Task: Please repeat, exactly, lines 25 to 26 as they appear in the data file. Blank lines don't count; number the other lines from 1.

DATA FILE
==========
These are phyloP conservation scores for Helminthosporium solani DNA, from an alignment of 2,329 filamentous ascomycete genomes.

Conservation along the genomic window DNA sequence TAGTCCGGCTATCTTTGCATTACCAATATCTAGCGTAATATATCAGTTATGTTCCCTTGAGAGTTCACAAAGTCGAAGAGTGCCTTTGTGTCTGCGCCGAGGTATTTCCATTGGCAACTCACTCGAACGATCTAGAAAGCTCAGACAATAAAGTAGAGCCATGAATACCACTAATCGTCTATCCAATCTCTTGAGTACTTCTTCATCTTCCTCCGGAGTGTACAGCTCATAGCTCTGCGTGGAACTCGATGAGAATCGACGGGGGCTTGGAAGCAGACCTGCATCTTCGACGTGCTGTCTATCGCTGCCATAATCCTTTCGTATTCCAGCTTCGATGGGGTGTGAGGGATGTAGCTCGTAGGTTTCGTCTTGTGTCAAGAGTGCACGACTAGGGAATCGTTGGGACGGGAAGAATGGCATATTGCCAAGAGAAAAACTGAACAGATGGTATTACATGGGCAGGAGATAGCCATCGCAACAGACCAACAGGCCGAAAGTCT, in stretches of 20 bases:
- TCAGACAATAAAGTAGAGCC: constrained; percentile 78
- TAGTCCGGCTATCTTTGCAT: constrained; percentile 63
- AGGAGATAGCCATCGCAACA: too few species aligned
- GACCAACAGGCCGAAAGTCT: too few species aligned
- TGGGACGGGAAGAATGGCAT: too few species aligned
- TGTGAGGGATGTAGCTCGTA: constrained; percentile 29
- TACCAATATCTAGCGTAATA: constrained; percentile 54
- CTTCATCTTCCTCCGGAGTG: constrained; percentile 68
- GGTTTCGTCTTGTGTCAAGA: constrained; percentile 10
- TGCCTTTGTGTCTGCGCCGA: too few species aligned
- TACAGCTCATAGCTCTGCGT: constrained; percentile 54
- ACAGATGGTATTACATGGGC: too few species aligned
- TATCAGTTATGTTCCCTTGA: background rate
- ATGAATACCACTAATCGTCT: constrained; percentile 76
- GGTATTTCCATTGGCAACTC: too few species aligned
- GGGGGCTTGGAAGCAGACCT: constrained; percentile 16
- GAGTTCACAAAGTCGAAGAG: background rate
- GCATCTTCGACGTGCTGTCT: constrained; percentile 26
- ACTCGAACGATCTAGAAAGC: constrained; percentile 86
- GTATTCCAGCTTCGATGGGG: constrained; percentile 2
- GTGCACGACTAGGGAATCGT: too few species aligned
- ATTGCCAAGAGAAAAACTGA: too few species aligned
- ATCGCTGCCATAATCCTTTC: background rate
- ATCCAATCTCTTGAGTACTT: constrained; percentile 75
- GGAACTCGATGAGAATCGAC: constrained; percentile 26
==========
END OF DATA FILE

- ATCGCTGCCATAATCCTTTC: background rate
- ATCCAATCTCTTGAGTACTT: constrained; percentile 75